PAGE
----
This year, as in previous years, some of the students in my POLI 450 (peacebuilding) course at McGill chose to write an interactive “choose your own adventure” story using Inklewriter, rather than a conventional group research paper. One of these concerned establishing and operating a refugee camp.
You can play through it here.
Much of this was built upon the Norwegian Refugee Council’s Camp Management Toolkit, as well as manuals from international agencies and initiatives such as the UNHCR, the SPHERE project and the World Health Organization. From these they extracted issues, procedures, and best practices and embedded them into a fictional story.
In their accompanying “developers’ diary” they noted:
The objective of this report is to provide an overview of the development of our interactive story, “From Settlements to Shelters: An Exercise in Refugee Camp Establishment.” This story is intended to demonstrate different aspects of the decision-making process throughout the construction of a refugee camp. This includes situations such as the reorganization of self-settled refugee groups, the selection of a site, setting up basic camp facilities, registering refugees and camp-facilitated food distribution.
The protagonist is a newly-hired member of the Norwegian Refugee Council. His first assignment is to monitor the developing refugee situation along the border of the fictional Republic of Khourafiyya and the Western Sahara. The Western Sahara, a non-self-governing territory annexed by Morocco in 1957, has erupted in violent confrontations. Long-standing tensions between armed Western-Saharan liberation groups and those willing to accept Moroccan sovereignty have come to a head. As a result, hundreds of refugees have fled over the territory’s eastern border to the Republic of Khourafiyya (Jamhouriyya Khourafiyya) and have begun setting up clusters of makeshift camps along the border.
The Khourafi government is displeased by the growing numbers of unmonitored refugees gathering at the border and fear possible overflow of the conflict into the country. The government has adopted a neutral stance to the conflict, advocating a diplomatic solution between the two warring groups. As such, they fear the overflow of refugees, many of whom are sympathetic to the liberation movement, may jeopardize its relationship with the Moroccan government. The Khourafi government signed onto the 1951 Refugee Convention, which means the refugees are protected from refoulement, or forced return to their country of origin. Therefore, a new refugee camp must be built in Jamhourriya Khourafiyya to accommodate the growing numbers of refugees. The player, as a member of the NRC and the Camp Management Agency, has to participate in the decision-making process and coordinate with the UNHCR and other camp agencies to successfully build the camp and ready it for the refugees.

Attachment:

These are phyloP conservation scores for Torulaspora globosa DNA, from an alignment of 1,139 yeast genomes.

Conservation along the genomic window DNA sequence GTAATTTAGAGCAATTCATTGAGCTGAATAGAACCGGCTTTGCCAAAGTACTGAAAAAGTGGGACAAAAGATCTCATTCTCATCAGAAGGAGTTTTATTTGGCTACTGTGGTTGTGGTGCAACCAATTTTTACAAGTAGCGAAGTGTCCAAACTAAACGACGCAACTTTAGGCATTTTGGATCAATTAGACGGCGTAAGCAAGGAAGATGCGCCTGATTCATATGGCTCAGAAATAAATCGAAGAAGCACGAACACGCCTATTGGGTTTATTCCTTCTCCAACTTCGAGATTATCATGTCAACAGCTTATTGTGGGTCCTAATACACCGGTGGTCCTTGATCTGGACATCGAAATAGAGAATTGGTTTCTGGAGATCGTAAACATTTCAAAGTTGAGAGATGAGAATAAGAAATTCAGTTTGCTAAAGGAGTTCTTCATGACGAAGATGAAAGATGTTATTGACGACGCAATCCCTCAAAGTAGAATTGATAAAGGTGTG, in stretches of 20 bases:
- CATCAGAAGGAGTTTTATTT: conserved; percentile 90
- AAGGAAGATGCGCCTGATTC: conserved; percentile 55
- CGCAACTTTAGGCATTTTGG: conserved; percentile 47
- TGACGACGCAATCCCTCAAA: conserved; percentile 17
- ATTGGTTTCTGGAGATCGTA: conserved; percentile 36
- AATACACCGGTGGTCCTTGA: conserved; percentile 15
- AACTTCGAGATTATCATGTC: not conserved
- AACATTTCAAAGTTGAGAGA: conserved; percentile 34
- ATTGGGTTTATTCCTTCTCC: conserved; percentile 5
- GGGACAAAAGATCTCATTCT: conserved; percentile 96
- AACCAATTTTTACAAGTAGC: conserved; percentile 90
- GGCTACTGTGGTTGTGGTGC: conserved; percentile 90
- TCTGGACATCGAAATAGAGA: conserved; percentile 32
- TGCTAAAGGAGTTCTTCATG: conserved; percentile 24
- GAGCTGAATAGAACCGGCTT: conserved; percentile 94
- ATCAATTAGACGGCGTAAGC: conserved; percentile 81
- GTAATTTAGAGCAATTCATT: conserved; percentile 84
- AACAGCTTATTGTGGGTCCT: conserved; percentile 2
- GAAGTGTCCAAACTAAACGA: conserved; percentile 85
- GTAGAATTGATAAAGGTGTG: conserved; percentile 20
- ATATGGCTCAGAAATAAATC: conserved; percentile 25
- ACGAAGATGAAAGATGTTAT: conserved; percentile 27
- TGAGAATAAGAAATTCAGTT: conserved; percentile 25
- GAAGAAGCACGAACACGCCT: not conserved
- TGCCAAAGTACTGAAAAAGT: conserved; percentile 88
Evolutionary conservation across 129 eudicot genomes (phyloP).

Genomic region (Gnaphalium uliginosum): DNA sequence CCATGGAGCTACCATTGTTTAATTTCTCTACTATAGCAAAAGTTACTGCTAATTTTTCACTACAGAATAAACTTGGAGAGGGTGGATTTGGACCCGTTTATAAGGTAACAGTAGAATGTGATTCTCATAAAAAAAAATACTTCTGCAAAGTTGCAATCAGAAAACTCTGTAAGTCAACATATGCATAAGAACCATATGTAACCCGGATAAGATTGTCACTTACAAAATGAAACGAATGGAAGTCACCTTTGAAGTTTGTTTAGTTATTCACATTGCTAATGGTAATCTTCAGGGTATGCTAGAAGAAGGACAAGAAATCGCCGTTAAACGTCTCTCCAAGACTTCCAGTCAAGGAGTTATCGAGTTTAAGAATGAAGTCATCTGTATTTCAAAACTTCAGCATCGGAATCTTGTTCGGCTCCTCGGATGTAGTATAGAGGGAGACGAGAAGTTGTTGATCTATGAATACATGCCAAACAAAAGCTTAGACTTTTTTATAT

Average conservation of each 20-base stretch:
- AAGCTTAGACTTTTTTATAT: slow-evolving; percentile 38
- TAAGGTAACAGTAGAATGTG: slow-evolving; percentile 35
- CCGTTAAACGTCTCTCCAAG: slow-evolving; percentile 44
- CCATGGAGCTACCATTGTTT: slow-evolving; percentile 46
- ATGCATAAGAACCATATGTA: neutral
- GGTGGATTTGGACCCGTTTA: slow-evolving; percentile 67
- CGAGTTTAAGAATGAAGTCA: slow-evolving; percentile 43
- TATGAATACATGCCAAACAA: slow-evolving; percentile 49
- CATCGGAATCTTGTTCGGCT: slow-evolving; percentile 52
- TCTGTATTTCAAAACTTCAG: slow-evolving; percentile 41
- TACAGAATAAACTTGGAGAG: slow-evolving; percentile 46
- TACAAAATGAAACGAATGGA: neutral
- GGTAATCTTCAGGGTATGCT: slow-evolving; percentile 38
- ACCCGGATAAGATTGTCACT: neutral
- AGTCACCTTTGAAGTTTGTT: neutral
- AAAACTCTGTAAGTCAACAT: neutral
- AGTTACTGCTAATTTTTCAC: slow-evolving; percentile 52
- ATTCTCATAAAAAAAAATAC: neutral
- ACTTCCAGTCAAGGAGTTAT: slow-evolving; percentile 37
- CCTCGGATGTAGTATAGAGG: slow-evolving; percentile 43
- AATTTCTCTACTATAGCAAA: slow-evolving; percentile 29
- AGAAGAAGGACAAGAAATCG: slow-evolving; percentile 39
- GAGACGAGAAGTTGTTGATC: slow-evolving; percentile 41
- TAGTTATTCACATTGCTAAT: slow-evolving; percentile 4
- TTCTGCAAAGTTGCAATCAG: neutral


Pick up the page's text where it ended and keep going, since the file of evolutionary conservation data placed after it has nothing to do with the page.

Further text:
They found Inklewriter fairly easy to work with, but warned of its habit of occasionally losing saved work:
On the whole, we found Inklewriter to be fairly intuitive and easy to use after working through the provided tutorials. There were some more powerful features, such as the use of counters that can gauge the quality of progress, which we decided were not necessary for the type of story we wished to tell. In general, we felt that direct value judgements can often be difficult to quantify in the murky situations that often arise during humanitarian crises, so we felt it more apt to use direct consequences for certain choices that would only be felt in later stages of the game as well as in the ending reached by the player. This felt more “true-to-life” than supplying an overall score, as on an actual humanitarian tour it is rare to actually know how much of an impact you had after you have left. Realizing this, we also chose to have the consequences of some decisions not reachable within the scope of the game. While the software itself did not pose many problems, the site on which the Inklewriter software is hosted still seems to be quite buggy and would sometimes fail when it attempted to auto-save our work. Since there is no way to save manually, there were two occasions when a significant amount of work was lost and had to be redone. We would also warn future groups doing this project that Inklewriter can behave unpredictably if the story editor is open on multiple computers or browser windows simultaneously, so to prevent problems no more than one person should have it open at any given time.
Overall, they found the assignment more time-consuming than a regular research paper, but worthwhile:
We would suggest that students considering the narrative option should be encouraged to start far in advance. In our case, we started working on the project in late January, focusing on planning and discussion. By mid-February we had completed our research and begun storyboarding, which continued until early March. After nailing down our narrative, it took a further two weeks to get everything set up in Inklewriter, followed by a week of polishing. As can be seen, completing this project required consistent work over the entirety of the semester, in comparison to an essay which could potentially be churned out over an uncomfortable week or two. Perhaps there could be a deadline to have a narrative topic and rough outline approved in order for the option to be allowed, which would require that groups start working earlier than those doing the essay. However, despite the additional work the project requires, we would still encourage other students to attempt the narrative over the essay. We were able to cover a wide range of material, while at the same time exercising our creativity. Further, where traditional essays can often feel somewhat abstract, we were instead forced to ground our thinking in reality as much as possible.
thanks: Ella Nalepka, Doron Lurie, Zoha Azhar, Anas Shakra